Gary, you mentioned the greatest uncertainty as it relates to the quarterly progression revenue going forward is, whether or not you would be able to continue to roll in additional CAPs. I am wondering if that is the – if that is truly something that is an uncertainty in light of what seems to be continued penetration into this transplant eligible patient population. That is sort of hard to put your finger on how big it is, but certainly it's this huge gray area sort of between Bridge-to-Transplantation and Destination Therapy as you talked about in the past. Perhaps you could provide us some color in light of your comment about the uncertainty around CAP with respect to what you are seeing in this transplant eligible patient population?

Gary Burbach

Yes, I think that certainly been a very positive aspect of the progression of the business since we received the approval and launched HeartMate II for Bridge-to-Transplant last – April of 2008. And we’ve seen centers come on board very rapidly and we’ve seen a broad cross-section of centers, both those in the trial as well as those that have bought the device since it became available commercially, expand their utilization of that with HeartMate II and utilize them in a broader population of patients than they have historically. So that’s something that we have now a year under our belt of that experience, that’s been a positive progression throughout that year. So we feel good about that continuing to take place as we go forward through the balance of 2009. So I don’t view that one so much as an uncertainty because we have a year of track record and feel good about that progress continuing with. The CAP and the DT patients, there obviously we rely on the FDA. We certainly had a good experience during the Bridge review and approval process where they continued to provide CapEx, but we do just one highlight that we don’t have control over that.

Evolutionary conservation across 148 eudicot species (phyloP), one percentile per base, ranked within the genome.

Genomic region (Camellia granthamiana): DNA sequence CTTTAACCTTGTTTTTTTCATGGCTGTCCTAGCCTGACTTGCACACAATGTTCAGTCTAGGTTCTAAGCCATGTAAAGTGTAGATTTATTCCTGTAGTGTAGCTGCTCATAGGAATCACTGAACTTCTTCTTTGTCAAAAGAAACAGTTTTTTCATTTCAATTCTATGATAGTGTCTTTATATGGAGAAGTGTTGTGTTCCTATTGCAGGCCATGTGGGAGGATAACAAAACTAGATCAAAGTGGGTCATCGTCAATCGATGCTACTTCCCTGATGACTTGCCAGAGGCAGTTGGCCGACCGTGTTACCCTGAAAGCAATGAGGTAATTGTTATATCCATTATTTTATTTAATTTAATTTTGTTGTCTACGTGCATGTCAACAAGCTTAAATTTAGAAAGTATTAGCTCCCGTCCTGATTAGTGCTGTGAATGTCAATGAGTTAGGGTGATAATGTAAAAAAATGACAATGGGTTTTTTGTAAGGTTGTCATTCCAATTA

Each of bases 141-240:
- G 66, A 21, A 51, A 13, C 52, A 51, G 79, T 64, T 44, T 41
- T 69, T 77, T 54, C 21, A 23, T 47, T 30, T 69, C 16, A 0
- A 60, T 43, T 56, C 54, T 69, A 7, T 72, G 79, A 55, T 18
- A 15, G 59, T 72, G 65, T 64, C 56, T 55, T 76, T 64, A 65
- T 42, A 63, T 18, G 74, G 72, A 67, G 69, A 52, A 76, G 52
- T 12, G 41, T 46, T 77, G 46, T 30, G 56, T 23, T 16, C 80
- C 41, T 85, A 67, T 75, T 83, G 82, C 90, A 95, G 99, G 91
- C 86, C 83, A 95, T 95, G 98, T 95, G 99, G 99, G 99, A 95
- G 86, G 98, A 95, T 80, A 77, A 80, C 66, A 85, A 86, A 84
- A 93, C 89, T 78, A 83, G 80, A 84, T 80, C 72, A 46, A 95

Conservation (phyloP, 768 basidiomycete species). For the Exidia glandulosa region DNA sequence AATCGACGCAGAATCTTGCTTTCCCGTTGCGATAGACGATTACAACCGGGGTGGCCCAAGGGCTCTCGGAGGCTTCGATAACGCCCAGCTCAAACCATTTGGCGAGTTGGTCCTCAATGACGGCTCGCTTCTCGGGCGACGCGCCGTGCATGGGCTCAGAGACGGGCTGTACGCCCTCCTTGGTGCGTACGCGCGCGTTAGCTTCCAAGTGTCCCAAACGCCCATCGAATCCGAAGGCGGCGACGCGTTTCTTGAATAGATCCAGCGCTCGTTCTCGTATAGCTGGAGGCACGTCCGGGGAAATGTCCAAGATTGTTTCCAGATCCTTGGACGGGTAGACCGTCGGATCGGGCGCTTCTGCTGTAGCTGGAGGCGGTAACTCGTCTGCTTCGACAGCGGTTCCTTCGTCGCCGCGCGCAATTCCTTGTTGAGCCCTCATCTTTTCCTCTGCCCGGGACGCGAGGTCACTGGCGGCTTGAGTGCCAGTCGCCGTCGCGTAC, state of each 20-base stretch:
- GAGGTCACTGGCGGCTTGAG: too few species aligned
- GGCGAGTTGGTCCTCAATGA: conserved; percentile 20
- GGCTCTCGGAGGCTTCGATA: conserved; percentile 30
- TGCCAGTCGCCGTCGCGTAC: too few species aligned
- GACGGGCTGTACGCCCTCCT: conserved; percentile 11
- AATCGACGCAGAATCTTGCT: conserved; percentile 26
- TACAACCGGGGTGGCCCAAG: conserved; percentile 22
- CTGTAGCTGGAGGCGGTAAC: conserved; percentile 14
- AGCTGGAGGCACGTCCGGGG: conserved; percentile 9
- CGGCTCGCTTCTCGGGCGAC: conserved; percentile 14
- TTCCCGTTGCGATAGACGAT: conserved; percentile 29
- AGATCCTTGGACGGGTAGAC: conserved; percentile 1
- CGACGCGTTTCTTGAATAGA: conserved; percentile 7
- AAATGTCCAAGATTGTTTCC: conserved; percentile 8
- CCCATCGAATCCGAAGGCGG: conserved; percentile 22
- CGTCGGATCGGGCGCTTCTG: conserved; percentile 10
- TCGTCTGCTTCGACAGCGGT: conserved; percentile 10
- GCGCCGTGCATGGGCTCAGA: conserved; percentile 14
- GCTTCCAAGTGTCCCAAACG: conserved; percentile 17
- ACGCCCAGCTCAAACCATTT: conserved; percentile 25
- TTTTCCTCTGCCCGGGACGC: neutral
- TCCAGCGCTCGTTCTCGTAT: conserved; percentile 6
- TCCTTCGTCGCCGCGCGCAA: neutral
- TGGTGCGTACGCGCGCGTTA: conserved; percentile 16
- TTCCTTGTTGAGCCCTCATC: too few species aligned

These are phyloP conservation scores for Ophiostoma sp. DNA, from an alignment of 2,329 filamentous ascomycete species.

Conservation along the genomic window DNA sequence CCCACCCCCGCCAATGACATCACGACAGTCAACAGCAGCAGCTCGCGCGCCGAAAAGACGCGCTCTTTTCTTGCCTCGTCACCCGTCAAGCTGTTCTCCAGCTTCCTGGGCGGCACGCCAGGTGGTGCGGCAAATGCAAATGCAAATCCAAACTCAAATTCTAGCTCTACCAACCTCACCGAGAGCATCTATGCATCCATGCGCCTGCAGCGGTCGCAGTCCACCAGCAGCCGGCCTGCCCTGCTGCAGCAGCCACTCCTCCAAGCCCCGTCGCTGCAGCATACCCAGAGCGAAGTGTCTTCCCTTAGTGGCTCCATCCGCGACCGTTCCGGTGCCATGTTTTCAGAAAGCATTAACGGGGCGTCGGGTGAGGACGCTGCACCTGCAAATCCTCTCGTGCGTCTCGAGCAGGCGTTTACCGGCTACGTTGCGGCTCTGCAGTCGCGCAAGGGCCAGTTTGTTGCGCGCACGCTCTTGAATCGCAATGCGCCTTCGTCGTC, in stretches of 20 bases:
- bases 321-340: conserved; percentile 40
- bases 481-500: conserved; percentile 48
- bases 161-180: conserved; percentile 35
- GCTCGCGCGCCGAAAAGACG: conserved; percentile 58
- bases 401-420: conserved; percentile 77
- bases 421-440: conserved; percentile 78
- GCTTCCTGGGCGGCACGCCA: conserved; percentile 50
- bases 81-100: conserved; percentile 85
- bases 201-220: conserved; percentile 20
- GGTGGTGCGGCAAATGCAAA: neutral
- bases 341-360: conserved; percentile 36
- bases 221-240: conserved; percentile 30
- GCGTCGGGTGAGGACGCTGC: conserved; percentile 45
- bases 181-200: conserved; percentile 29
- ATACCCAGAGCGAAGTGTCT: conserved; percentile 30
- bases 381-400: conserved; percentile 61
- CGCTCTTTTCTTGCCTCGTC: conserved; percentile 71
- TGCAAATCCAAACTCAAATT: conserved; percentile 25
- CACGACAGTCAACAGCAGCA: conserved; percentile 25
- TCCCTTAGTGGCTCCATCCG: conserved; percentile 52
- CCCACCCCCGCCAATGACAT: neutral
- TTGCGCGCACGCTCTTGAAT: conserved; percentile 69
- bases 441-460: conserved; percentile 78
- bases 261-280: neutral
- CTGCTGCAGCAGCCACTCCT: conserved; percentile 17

Jason Mills – Canaccord Adams

Right. I guess I am sort of getting at is at the end of the day it's up to the centers that are screening these patients and using their judgment as to which patients fall under the current labeling. And insofar as that is true, it would seem to me that the CAP and whether you get continued extenuation of the CAP is perhaps less important than what’s going on in terms of the individual centers screening and their practice with respect to implanting patients, as you mentioned, that are a broader patient cohort of sort of Bridge patients than you've ever seen before. Am I thinking about that right? And the second part of that question is, what are you seeing in your channel feedback with respect to how cardiologists that are working at these transplant centers, what their rate of screening has done over the last let's say 12 months? Because in our checks, cardiologists are in some cases triple booking each hour, in other words ramping the number of patients that they're screening that could be potential LVAD patients. Thank you.